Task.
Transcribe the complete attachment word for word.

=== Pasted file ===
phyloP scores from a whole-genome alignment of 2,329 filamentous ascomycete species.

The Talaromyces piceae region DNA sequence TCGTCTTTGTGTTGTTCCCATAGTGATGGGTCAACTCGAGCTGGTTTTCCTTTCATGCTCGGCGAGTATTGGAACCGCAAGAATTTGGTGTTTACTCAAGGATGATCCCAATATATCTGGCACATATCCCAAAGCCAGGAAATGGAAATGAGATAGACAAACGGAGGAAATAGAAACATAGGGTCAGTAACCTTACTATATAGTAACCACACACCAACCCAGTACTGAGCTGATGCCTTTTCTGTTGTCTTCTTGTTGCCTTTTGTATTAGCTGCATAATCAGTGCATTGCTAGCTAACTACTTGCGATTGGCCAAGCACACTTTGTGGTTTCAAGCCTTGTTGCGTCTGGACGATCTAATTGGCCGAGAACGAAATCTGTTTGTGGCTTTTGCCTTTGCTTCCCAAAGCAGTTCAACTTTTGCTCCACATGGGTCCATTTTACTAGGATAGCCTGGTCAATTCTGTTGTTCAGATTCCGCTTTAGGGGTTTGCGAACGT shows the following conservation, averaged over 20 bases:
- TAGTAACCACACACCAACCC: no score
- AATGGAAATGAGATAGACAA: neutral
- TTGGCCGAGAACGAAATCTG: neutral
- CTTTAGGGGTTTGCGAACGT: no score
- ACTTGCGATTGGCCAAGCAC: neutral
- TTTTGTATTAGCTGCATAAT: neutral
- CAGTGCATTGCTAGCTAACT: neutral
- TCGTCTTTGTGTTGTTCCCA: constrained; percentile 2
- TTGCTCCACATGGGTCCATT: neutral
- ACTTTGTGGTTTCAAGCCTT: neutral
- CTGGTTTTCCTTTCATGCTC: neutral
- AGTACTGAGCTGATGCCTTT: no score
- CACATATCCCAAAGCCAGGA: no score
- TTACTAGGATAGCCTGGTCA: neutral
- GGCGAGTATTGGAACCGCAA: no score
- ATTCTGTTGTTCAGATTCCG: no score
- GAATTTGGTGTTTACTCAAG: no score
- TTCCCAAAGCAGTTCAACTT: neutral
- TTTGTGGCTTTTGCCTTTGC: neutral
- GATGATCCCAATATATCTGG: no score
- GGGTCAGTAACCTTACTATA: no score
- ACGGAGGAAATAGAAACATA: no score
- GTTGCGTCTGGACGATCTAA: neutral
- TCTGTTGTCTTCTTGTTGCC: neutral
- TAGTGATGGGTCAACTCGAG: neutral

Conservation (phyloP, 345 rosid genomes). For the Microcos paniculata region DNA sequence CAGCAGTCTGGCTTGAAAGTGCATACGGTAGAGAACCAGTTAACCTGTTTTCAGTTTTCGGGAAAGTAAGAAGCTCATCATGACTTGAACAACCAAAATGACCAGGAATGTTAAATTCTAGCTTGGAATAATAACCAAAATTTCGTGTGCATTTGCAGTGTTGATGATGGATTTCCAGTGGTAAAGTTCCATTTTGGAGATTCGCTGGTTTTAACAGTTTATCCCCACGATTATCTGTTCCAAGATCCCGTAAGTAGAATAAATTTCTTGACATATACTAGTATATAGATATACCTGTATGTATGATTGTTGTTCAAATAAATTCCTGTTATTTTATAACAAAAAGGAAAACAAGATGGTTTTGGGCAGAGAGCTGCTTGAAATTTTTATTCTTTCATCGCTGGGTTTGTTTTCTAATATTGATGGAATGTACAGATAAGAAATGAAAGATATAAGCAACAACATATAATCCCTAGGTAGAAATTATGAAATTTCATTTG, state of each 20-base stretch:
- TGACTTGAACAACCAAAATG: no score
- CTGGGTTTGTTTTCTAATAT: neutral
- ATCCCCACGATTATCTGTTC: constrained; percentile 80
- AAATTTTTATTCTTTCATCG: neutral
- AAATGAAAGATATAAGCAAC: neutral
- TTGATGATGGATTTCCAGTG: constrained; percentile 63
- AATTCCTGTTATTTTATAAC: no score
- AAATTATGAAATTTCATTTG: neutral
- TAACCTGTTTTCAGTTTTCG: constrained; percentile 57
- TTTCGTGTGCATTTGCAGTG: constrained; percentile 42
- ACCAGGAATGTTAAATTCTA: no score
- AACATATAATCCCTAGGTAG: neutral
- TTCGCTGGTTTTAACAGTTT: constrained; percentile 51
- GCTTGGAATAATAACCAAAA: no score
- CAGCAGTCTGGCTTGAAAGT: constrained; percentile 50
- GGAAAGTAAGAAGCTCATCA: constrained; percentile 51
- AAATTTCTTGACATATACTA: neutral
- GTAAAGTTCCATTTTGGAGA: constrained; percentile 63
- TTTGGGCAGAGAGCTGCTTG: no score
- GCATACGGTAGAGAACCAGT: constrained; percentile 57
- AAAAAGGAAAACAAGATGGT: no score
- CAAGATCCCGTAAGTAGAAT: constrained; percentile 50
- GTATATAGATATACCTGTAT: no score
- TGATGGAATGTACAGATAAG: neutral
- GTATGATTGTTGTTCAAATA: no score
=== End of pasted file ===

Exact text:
phyloP scores from a whole-genome alignment of 2,329 filamentous ascomycete species.

The Talaromyces piceae region DNA sequence TCGTCTTTGTGTTGTTCCCATAGTGATGGGTCAACTCGAGCTGGTTTTCCTTTCATGCTCGGCGAGTATTGGAACCGCAAGAATTTGGTGTTTACTCAAGGATGATCCCAATATATCTGGCACATATCCCAAAGCCAGGAAATGGAAATGAGATAGACAAACGGAGGAAATAGAAACATAGGGTCAGTAACCTTACTATATAGTAACCACACACCAACCCAGTACTGAGCTGATGCCTTTTCTGTTGTCTTCTTGTTGCCTTTTGTATTAGCTGCATAATCAGTGCATTGCTAGCTAACTACTTGCGATTGGCCAAGCACACTTTGTGGTTTCAAGCCTTGTTGCGTCTGGACGATCTAATTGGCCGAGAACGAAATCTGTTTGTGGCTTTTGCCTTTGCTTCCCAAAGCAGTTCAACTTTTGCTCCACATGGGTCCATTTTACTAGGATAGCCTGGTCAATTCTGTTGTTCAGATTCCGCTTTAGGGGTTTGCGAACGT shows the following conservation, averaged over 20 bases:
- TAGTAACCACACACCAACCC: no score
- AATGGAAATGAGATAGACAA: neutral
- TTGGCCGAGAACGAAATCTG: neutral
- CTTTAGGGGTTTGCGAACGT: no score
- ACTTGCGATTGGCCAAGCAC: neutral
- TTTTGTATTAGCTGCATAAT: neutral
- CAGTGCATTGCTAGCTAACT: neutral
- TCGTCTTTGTGTTGTTCCCA: constrained; percentile 2
- TTGCTCCACATGGGTCCATT: neutral
- ACTTTGTGGTTTCAAGCCTT: neutral
- CTGGTTTTCCTTTCATGCTC: neutral
- AGTACTGAGCTGATGCCTTT: no score
- CACATATCCCAAAGCCAGGA: no score
- TTACTAGGATAGCCTGGTCA: neutral
- GGCGAGTATTGGAACCGCAA: no score
- ATTCTGTTGTTCAGATTCCG: no score
- GAATTTGGTGTTTACTCAAG: no score
- TTCCCAAAGCAGTTCAACTT: neutral
- TTTGTGGCTTTTGCCTTTGC: neutral
- GATGATCCCAATATATCTGG: no score
- GGGTCAGTAACCTTACTATA: no score
- ACGGAGGAAATAGAAACATA: no score
- GTTGCGTCTGGACGATCTAA: neutral
- TCTGTTGTCTTCTTGTTGCC: neutral
- TAGTGATGGGTCAACTCGAG: neutral

Conservation (phyloP, 345 rosid genomes). For the Microcos paniculata region DNA sequence CAGCAGTCTGGCTTGAAAGTGCATACGGTAGAGAACCAGTTAACCTGTTTTCAGTTTTCGGGAAAGTAAGAAGCTCATCATGACTTGAACAACCAAAATGACCAGGAATGTTAAATTCTAGCTTGGAATAATAACCAAAATTTCGTGTGCATTTGCAGTGTTGATGATGGATTTCCAGTGGTAAAGTTCCATTTTGGAGATTCGCTGGTTTTAACAGTTTATCCCCACGATTATCTGTTCCAAGATCCCGTAAGTAGAATAAATTTCTTGACATATACTAGTATATAGATATACCTGTATGTATGATTGTTGTTCAAATAAATTCCTGTTATTTTATAACAAAAAGGAAAACAAGATGGTTTTGGGCAGAGAGCTGCTTGAAATTTTTATTCTTTCATCGCTGGGTTTGTTTTCTAATATTGATGGAATGTACAGATAAGAAATGAAAGATATAAGCAACAACATATAATCCCTAGGTAGAAATTATGAAATTTCATTTG, state of each 20-base stretch:
- TGACTTGAACAACCAAAATG: no score
- CTGGGTTTGTTTTCTAATAT: neutral
- ATCCCCACGATTATCTGTTC: constrained; percentile 80
- AAATTTTTATTCTTTCATCG: neutral
- AAATGAAAGATATAAGCAAC: neutral
- TTGATGATGGATTTCCAGTG: constrained; percentile 63
- AATTCCTGTTATTTTATAAC: no score
- AAATTATGAAATTTCATTTG: neutral
- TAACCTGTTTTCAGTTTTCG: constrained; percentile 57
- TTTCGTGTGCATTTGCAGTG: constrained; percentile 42
- ACCAGGAATGTTAAATTCTA: no score
- AACATATAATCCCTAGGTAG: neutral
- TTCGCTGGTTTTAACAGTTT: constrained; percentile 51
- GCTTGGAATAATAACCAAAA: no score
- CAGCAGTCTGGCTTGAAAGT: constrained; percentile 50
- GGAAAGTAAGAAGCTCATCA: constrained; percentile 51
- AAATTTCTTGACATATACTA: neutral
- GTAAAGTTCCATTTTGGAGA: constrained; percentile 63
- TTTGGGCAGAGAGCTGCTTG: no score
- GCATACGGTAGAGAACCAGT: constrained; percentile 57
- AAAAAGGAAAACAAGATGGT: no score
- CAAGATCCCGTAAGTAGAAT: constrained; percentile 50
- GTATATAGATATACCTGTAT: no score
- TGATGGAATGTACAGATAAG: neutral
- GTATGATTGTTGTTCAAATA: no score